By: Andrej Žitnik / Nova24TV
The broad alliance of the “left-wing privatisers,” as presidential candidate Nina Krajnik would probably call them, began to crumble less than three months after the parliamentary elections. The rift we are referring to happened between Marta Kos, who wants to present herself to the Slovenian public as a politically neutral candidate, and Milan Kučan, the last President of the Communist Party of Slovenia. The latter recently withheld the blessing of the deep state from her, and from her reaction to this, it was obvious that she was quite offended.
Milan Kučan said in a recent public appearance that it would be unacceptable for the offices of the President of the Republic, Speaker of the National Assembly, and Prime Minister to be held by people from the same political party. “This is questionable from the point of view of the principle of separation of powers. This is what would stop me if I had to take a position on the candidacy of Marta Kos,” he said. Kučan thus withheld his support for Kos, which caused her to react in an offended manner.
Responding to the concerns about systemic instability, Kos said: “There is no rule written anywhere that says that a candidate for the President of the Republic of Slovenia should not belong to a party. From the point of view of the separation of powers, it is crucial that all actors respect the separation of powers and strictly respect the existing boundaries. However, this is a matter of personal ethics and political responsibility, not of belonging to a certain political option.”
“It is somewhat undemocratic” Kos showed that Kučan’s words really stung by saying the following: “Is it not somewhat undemocratic to take away the people’s right to democratically choose their candidate, by ruling her out of the game in advance, as systemically ‘unacceptable’? What if this is about changing the system – for the better?”
Marta Kos’s response is pathetic. Namely, the presidential candidate managed to instantly dismiss her party affiliation, compare herself to the late Janez Drnovšek, accuse Milan Kučan of being undemocratic (well, at least this is a perfectly valid point), and, on top of all that, come off as pathetic, all in one statement – with the excuse that her party affiliation will have no influence on her performance as President of the Republic. Because she believes in her ability to restrain herself.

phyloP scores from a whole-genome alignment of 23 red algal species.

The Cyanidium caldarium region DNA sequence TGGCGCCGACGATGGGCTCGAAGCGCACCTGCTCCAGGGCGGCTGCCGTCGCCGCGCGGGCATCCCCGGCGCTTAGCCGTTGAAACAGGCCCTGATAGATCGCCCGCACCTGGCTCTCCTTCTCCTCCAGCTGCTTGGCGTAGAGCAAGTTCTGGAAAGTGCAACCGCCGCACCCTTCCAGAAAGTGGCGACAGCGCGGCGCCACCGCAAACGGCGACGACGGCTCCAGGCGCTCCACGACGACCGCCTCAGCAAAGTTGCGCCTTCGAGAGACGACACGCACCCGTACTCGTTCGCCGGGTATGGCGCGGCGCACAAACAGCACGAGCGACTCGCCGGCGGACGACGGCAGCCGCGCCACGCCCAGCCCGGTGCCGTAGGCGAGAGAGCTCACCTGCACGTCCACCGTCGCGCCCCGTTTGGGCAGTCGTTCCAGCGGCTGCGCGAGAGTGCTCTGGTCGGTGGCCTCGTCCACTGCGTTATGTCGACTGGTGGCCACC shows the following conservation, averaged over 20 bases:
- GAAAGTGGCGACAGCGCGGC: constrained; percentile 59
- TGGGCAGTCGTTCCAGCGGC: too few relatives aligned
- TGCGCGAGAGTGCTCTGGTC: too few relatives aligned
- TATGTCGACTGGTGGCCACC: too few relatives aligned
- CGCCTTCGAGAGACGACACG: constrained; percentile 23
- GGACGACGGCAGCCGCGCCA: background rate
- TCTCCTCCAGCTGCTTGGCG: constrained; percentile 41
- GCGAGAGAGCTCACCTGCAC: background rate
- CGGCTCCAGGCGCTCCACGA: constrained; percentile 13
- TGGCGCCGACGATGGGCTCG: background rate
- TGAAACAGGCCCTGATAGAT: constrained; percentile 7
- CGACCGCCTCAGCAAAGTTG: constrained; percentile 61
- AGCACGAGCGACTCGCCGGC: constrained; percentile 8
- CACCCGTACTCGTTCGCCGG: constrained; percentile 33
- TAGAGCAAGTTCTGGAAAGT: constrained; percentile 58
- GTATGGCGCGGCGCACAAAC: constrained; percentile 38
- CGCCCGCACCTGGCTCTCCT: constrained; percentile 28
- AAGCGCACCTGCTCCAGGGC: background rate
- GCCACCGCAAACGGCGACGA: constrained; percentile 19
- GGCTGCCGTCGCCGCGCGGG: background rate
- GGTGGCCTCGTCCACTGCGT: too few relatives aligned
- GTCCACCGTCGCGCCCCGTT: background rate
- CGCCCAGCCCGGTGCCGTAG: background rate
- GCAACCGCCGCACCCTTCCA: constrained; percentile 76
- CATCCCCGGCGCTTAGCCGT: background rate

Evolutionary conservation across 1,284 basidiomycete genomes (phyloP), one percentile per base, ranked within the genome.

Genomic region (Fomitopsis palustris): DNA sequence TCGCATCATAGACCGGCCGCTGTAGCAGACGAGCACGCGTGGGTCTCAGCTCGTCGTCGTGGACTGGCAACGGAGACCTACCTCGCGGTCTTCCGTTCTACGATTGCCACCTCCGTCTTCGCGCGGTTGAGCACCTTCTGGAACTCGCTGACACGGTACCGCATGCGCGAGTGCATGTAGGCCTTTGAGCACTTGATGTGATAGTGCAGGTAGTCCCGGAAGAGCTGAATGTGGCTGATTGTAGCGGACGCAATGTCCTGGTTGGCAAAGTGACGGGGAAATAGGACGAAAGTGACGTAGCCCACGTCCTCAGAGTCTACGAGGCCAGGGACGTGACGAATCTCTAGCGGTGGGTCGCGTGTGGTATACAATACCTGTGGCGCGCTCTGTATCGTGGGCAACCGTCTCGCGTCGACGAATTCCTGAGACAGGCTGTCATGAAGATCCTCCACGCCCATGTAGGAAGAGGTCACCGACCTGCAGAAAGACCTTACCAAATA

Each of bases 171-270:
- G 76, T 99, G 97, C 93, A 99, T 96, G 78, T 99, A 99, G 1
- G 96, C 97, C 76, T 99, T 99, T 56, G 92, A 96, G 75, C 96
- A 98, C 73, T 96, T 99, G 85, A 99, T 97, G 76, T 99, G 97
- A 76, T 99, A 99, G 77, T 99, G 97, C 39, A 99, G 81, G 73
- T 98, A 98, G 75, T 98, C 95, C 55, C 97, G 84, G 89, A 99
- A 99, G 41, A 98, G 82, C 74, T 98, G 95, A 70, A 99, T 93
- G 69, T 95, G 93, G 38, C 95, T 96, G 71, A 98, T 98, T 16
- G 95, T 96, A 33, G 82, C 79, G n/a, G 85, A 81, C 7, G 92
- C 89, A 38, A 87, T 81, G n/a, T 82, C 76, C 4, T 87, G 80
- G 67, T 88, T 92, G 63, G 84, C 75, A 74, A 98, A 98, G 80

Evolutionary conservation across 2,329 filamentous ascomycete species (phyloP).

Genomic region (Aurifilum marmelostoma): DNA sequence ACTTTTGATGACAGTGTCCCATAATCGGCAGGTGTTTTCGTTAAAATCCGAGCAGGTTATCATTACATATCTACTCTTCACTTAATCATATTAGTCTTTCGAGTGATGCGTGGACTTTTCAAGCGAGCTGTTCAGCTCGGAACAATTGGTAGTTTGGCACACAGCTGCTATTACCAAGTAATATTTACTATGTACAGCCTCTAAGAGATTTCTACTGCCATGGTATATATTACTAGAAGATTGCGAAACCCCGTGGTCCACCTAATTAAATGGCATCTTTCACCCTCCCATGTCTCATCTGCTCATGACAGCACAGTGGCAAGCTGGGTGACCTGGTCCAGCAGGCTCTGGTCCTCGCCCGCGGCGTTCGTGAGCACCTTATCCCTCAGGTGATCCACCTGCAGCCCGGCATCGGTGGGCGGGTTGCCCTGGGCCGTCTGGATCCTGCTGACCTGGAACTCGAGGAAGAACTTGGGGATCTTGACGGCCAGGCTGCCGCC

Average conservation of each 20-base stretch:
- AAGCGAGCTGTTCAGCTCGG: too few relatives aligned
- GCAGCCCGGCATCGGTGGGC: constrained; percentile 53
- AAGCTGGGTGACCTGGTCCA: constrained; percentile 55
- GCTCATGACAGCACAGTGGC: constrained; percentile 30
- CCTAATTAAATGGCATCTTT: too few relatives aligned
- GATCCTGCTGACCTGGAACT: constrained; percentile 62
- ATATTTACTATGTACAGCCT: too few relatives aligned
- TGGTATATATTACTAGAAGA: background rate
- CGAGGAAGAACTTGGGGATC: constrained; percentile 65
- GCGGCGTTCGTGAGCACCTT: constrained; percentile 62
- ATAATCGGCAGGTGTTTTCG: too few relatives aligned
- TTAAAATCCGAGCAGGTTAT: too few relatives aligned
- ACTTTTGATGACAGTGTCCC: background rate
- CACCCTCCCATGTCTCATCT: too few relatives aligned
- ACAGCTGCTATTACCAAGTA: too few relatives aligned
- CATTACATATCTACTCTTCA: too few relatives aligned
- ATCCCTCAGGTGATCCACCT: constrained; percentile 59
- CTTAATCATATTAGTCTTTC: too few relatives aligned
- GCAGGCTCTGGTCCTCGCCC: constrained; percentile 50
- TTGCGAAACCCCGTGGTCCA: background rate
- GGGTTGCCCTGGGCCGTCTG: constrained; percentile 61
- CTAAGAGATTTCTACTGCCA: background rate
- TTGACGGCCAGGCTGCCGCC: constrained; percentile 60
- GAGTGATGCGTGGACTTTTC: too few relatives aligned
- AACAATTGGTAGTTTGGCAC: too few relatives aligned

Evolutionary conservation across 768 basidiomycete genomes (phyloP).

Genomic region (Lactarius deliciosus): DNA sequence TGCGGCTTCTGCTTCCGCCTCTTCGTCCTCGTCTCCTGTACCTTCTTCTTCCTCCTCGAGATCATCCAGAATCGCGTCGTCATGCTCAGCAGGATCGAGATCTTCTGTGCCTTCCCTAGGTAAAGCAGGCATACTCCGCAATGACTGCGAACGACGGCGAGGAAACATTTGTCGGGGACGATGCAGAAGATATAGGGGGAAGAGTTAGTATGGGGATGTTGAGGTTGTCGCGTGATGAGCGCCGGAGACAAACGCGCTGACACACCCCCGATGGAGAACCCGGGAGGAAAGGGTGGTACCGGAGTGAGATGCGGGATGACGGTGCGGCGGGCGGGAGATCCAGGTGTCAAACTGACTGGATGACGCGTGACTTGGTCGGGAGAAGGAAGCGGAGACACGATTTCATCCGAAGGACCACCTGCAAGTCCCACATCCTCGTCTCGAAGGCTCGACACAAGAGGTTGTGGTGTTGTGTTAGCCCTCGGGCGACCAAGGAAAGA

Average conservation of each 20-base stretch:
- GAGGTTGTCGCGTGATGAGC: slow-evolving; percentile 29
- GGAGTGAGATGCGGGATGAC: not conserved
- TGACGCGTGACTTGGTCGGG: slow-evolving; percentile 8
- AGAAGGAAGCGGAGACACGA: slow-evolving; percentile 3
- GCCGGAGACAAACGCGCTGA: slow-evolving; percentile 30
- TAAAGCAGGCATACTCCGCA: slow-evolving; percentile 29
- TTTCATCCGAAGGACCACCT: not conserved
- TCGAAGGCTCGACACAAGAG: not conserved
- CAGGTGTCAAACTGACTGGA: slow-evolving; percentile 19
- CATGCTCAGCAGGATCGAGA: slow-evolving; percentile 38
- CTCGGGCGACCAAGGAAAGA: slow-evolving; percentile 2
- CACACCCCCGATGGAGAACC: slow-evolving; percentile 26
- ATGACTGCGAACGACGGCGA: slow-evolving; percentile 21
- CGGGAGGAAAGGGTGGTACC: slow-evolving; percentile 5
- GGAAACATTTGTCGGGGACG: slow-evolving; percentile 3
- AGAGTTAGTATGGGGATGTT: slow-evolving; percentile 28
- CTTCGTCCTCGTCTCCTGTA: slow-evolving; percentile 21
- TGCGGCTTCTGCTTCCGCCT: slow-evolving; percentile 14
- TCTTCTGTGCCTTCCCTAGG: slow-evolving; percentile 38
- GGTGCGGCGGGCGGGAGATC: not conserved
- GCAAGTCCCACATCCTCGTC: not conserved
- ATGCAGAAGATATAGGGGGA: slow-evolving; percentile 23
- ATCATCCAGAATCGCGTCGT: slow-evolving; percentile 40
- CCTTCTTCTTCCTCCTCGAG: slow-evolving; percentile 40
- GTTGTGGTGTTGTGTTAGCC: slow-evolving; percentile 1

Just yesterday, they were great allies Kos’s response came after her comical reaction to the Prime Minister’s words, which circulated online. Namely, Golob defended Kos’s candidacy against Kučan, saying that while he respects him, he also makes mistakes.
Where does Marta Kos’s loyalty lie? Marta Kos also wrote: “I am running as the vice-president of the party, which I became a week before the elections when Dr Golob asked me to ‘jump in’ due to his absence after contracting covid. And now, all of a sudden, I am ‘systemically unacceptable’ – even though I have always expressed my critical views as a non-partisan, independent citizen.” In one sentence, the presidential candidate has thus demoted herself to the category of a politician of the calibre of Emilija Stojmenova Duh, who sold her party affiliation practically overnight, in order to get a ministerial post. But the truth is that Marta Kos should not be judged by her party affiliation. She is the sister of the infamous deep state operative Drago Kos, who has been known to the Slovenian public since the “Depala vas” affair, and these days, he is better known as the husband of the editor of the news programme 24UR.
What was Kučan actually trying to say? What is important to understand in this whole exchange is this: Kučan does not care about the ‘systemic unacceptability’ of Marta Kos. He is a communist who has not renounced his convictions and who was not at all bothered by the fact that in Slovenia, for many years before independence, all the important positions in society were held by actors from one political party. The real reason for his decision is simply the fact that he wants to limit the foreign policy power of the otherwise naïve Prime Minister, Robert Golob. And that is precisely why he, along with another former President of the Republic, Danilo Türk, granted this power to Nataša Pirc Musar.